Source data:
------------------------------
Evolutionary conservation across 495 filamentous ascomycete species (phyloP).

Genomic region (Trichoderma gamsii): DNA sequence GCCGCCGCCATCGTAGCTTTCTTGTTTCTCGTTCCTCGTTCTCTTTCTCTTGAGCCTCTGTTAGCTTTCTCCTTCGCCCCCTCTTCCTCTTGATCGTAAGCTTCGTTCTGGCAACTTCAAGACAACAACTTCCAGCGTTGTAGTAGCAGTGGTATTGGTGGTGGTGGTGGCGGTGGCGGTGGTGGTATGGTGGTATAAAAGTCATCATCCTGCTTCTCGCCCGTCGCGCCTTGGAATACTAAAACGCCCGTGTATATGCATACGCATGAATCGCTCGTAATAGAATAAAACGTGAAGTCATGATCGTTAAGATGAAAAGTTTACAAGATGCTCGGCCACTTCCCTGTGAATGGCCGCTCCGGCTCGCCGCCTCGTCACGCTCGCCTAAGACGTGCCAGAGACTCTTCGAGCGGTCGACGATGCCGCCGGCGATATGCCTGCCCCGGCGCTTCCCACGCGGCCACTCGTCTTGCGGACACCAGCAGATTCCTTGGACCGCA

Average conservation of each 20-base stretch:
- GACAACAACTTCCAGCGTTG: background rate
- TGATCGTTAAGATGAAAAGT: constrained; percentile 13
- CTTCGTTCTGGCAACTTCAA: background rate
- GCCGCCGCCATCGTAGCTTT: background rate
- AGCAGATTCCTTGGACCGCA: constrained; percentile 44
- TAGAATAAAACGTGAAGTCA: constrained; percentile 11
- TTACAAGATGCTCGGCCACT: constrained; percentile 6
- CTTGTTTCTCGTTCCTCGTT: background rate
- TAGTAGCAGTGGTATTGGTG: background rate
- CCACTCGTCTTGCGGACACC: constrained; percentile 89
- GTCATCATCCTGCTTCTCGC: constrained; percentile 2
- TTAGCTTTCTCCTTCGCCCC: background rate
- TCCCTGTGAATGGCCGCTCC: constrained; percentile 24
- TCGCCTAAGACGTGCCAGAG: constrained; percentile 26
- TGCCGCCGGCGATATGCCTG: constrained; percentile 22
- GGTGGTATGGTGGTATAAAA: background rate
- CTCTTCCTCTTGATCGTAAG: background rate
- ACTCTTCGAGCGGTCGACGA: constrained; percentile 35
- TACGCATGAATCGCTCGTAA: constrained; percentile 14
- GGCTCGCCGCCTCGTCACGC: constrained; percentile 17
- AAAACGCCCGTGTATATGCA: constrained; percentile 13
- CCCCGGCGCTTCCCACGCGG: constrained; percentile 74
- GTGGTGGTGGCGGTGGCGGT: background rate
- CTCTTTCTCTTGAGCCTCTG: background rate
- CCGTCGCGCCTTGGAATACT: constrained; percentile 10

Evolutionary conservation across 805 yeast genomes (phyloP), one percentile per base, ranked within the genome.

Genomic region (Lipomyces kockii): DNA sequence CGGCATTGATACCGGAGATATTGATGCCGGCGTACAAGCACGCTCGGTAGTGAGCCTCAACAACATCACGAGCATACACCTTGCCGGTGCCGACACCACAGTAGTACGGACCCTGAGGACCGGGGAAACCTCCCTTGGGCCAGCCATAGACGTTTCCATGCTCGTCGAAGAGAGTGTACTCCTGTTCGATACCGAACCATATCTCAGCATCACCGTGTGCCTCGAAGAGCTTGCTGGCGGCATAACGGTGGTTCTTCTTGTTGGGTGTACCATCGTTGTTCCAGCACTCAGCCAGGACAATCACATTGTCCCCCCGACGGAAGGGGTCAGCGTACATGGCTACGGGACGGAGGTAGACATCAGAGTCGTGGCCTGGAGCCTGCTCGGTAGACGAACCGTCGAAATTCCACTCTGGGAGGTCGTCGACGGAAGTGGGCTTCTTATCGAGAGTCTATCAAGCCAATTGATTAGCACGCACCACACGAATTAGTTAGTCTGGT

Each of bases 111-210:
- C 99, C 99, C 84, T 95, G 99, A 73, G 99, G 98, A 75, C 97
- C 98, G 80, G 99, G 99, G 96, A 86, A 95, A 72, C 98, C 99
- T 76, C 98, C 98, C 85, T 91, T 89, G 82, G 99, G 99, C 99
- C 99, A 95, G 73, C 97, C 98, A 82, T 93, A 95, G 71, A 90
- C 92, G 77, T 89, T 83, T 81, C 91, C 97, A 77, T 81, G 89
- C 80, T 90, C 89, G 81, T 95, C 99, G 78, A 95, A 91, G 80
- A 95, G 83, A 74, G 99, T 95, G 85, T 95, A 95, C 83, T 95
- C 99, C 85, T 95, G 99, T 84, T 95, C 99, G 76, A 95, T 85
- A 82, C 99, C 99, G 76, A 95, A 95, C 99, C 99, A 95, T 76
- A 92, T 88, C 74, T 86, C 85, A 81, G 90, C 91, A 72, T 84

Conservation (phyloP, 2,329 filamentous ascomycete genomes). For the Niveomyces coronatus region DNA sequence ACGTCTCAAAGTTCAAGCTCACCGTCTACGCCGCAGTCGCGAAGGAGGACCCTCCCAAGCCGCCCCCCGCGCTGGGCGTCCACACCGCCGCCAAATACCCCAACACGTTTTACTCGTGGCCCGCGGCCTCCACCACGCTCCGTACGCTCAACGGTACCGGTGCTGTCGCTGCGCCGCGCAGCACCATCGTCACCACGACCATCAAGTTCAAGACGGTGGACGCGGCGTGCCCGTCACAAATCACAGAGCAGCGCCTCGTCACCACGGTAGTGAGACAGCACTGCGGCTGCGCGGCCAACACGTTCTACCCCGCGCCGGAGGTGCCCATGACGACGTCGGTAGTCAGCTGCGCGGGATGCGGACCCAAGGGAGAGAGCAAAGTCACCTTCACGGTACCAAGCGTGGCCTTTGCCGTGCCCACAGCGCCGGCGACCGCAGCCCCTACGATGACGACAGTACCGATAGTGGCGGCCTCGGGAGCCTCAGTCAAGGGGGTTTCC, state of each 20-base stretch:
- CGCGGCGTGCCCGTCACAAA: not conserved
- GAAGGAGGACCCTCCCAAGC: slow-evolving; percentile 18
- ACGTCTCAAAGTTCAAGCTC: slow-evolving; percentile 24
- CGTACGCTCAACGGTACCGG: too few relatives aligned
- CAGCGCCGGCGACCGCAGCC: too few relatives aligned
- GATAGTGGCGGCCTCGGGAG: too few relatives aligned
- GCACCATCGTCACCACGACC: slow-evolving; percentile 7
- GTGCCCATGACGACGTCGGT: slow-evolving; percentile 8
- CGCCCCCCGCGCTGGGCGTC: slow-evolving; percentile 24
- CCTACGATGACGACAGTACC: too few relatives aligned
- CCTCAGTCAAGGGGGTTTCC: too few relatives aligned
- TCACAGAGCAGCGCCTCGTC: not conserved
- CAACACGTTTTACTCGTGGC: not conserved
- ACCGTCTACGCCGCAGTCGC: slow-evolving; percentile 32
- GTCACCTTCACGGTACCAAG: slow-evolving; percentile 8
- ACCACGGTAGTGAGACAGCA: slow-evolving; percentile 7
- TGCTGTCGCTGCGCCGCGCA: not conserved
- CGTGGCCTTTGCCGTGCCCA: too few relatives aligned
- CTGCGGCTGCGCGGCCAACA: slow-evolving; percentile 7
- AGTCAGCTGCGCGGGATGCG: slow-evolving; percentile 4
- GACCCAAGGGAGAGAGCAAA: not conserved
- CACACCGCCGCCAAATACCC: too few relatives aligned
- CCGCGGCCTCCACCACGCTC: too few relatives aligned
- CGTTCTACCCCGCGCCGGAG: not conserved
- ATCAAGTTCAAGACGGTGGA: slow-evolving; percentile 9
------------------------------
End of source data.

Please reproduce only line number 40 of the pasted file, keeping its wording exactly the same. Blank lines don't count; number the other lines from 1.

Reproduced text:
- A 82, C 99, C 99, G 76, A 95, A 95, C 99, C 99, A 95, T 76